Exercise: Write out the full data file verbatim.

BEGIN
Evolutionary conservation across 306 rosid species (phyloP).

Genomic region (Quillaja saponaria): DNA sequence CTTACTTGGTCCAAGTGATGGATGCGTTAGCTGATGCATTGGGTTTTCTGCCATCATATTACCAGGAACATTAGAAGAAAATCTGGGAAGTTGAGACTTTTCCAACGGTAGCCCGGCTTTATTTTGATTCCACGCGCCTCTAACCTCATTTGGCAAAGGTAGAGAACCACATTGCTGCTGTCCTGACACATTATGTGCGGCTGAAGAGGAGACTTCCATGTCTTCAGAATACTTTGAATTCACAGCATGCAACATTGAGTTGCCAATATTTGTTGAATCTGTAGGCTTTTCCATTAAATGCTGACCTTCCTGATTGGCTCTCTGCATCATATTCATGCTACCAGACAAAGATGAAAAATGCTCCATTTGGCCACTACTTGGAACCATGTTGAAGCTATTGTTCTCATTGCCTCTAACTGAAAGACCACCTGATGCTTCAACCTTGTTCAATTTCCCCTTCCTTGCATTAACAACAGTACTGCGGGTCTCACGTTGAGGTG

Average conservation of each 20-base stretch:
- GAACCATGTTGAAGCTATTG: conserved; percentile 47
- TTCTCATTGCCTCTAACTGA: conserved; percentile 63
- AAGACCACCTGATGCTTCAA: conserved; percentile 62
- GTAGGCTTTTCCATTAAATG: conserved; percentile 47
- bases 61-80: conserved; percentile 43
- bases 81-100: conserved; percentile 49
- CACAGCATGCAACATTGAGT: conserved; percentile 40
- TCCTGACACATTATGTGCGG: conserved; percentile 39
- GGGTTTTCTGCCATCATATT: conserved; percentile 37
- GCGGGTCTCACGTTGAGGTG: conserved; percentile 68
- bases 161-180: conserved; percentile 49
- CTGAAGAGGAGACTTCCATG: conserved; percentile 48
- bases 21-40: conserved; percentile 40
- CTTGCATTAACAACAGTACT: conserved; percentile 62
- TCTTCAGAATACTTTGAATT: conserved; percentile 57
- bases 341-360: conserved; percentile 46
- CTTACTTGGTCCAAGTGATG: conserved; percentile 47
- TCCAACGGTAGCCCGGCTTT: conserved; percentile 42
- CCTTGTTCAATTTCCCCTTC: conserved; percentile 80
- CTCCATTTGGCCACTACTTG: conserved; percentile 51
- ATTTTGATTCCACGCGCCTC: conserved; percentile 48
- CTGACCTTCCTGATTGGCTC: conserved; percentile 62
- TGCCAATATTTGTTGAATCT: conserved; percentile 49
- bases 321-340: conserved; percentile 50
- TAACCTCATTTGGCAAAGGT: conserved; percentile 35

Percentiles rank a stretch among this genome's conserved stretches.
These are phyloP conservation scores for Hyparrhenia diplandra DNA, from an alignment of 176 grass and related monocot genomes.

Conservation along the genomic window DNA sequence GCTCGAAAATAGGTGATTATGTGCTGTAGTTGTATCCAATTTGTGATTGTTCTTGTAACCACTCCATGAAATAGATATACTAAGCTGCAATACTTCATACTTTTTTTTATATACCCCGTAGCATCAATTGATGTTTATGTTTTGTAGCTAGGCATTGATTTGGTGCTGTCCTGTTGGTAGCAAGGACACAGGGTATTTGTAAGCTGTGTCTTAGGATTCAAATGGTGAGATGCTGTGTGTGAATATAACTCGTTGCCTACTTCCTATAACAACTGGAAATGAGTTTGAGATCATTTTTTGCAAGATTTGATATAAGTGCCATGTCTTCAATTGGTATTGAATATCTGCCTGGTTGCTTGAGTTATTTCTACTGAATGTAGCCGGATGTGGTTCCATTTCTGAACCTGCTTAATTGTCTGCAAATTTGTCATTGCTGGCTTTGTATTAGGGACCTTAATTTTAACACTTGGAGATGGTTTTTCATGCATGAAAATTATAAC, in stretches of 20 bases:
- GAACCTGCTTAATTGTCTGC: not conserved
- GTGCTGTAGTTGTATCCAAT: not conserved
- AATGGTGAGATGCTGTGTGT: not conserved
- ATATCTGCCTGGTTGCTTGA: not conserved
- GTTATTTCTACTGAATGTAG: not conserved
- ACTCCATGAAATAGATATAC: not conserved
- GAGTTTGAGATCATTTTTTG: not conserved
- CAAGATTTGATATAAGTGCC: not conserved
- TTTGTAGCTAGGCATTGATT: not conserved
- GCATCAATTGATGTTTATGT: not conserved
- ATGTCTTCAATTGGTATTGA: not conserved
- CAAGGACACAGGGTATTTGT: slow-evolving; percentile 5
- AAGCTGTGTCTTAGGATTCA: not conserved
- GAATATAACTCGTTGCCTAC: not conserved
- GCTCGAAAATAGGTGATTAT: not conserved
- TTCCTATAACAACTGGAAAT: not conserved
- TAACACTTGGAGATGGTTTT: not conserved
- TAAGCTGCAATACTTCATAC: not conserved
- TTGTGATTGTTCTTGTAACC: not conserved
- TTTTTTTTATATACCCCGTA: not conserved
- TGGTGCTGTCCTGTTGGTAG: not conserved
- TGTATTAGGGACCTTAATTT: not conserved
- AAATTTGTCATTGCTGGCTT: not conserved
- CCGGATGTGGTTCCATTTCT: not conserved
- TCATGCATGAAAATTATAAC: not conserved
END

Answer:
Evolutionary conservation across 306 rosid species (phyloP).

Genomic region (Quillaja saponaria): DNA sequence CTTACTTGGTCCAAGTGATGGATGCGTTAGCTGATGCATTGGGTTTTCTGCCATCATATTACCAGGAACATTAGAAGAAAATCTGGGAAGTTGAGACTTTTCCAACGGTAGCCCGGCTTTATTTTGATTCCACGCGCCTCTAACCTCATTTGGCAAAGGTAGAGAACCACATTGCTGCTGTCCTGACACATTATGTGCGGCTGAAGAGGAGACTTCCATGTCTTCAGAATACTTTGAATTCACAGCATGCAACATTGAGTTGCCAATATTTGTTGAATCTGTAGGCTTTTCCATTAAATGCTGACCTTCCTGATTGGCTCTCTGCATCATATTCATGCTACCAGACAAAGATGAAAAATGCTCCATTTGGCCACTACTTGGAACCATGTTGAAGCTATTGTTCTCATTGCCTCTAACTGAAAGACCACCTGATGCTTCAACCTTGTTCAATTTCCCCTTCCTTGCATTAACAACAGTACTGCGGGTCTCACGTTGAGGTG

Average conservation of each 20-base stretch:
- GAACCATGTTGAAGCTATTG: conserved; percentile 47
- TTCTCATTGCCTCTAACTGA: conserved; percentile 63
- AAGACCACCTGATGCTTCAA: conserved; percentile 62
- GTAGGCTTTTCCATTAAATG: conserved; percentile 47
- bases 61-80: conserved; percentile 43
- bases 81-100: conserved; percentile 49
- CACAGCATGCAACATTGAGT: conserved; percentile 40
- TCCTGACACATTATGTGCGG: conserved; percentile 39
- GGGTTTTCTGCCATCATATT: conserved; percentile 37
- GCGGGTCTCACGTTGAGGTG: conserved; percentile 68
- bases 161-180: conserved; percentile 49
- CTGAAGAGGAGACTTCCATG: conserved; percentile 48
- bases 21-40: conserved; percentile 40
- CTTGCATTAACAACAGTACT: conserved; percentile 62
- TCTTCAGAATACTTTGAATT: conserved; percentile 57
- bases 341-360: conserved; percentile 46
- CTTACTTGGTCCAAGTGATG: conserved; percentile 47
- TCCAACGGTAGCCCGGCTTT: conserved; percentile 42
- CCTTGTTCAATTTCCCCTTC: conserved; percentile 80
- CTCCATTTGGCCACTACTTG: conserved; percentile 51
- ATTTTGATTCCACGCGCCTC: conserved; percentile 48
- CTGACCTTCCTGATTGGCTC: conserved; percentile 62
- TGCCAATATTTGTTGAATCT: conserved; percentile 49
- bases 321-340: conserved; percentile 50
- TAACCTCATTTGGCAAAGGT: conserved; percentile 35

Percentiles rank a stretch among this genome's conserved stretches.
These are phyloP conservation scores for Hyparrhenia diplandra DNA, from an alignment of 176 grass and related monocot genomes.

Conservation along the genomic window DNA sequence GCTCGAAAATAGGTGATTATGTGCTGTAGTTGTATCCAATTTGTGATTGTTCTTGTAACCACTCCATGAAATAGATATACTAAGCTGCAATACTTCATACTTTTTTTTATATACCCCGTAGCATCAATTGATGTTTATGTTTTGTAGCTAGGCATTGATTTGGTGCTGTCCTGTTGGTAGCAAGGACACAGGGTATTTGTAAGCTGTGTCTTAGGATTCAAATGGTGAGATGCTGTGTGTGAATATAACTCGTTGCCTACTTCCTATAACAACTGGAAATGAGTTTGAGATCATTTTTTGCAAGATTTGATATAAGTGCCATGTCTTCAATTGGTATTGAATATCTGCCTGGTTGCTTGAGTTATTTCTACTGAATGTAGCCGGATGTGGTTCCATTTCTGAACCTGCTTAATTGTCTGCAAATTTGTCATTGCTGGCTTTGTATTAGGGACCTTAATTTTAACACTTGGAGATGGTTTTTCATGCATGAAAATTATAAC, in stretches of 20 bases:
- GAACCTGCTTAATTGTCTGC: not conserved
- GTGCTGTAGTTGTATCCAAT: not conserved
- AATGGTGAGATGCTGTGTGT: not conserved
- ATATCTGCCTGGTTGCTTGA: not conserved
- GTTATTTCTACTGAATGTAG: not conserved
- ACTCCATGAAATAGATATAC: not conserved
- GAGTTTGAGATCATTTTTTG: not conserved
- CAAGATTTGATATAAGTGCC: not conserved
- TTTGTAGCTAGGCATTGATT: not conserved
- GCATCAATTGATGTTTATGT: not conserved
- ATGTCTTCAATTGGTATTGA: not conserved
- CAAGGACACAGGGTATTTGT: slow-evolving; percentile 5
- AAGCTGTGTCTTAGGATTCA: not conserved
- GAATATAACTCGTTGCCTAC: not conserved
- GCTCGAAAATAGGTGATTAT: not conserved
- TTCCTATAACAACTGGAAAT: not conserved
- TAACACTTGGAGATGGTTTT: not conserved
- TAAGCTGCAATACTTCATAC: not conserved
- TTGTGATTGTTCTTGTAACC: not conserved
- TTTTTTTTATATACCCCGTA: not conserved
- TGGTGCTGTCCTGTTGGTAG: not conserved
- TGTATTAGGGACCTTAATTT: not conserved
- AAATTTGTCATTGCTGGCTT: not conserved
- CCGGATGTGGTTCCATTTCT: not conserved
- TCATGCATGAAAATTATAAC: not conserved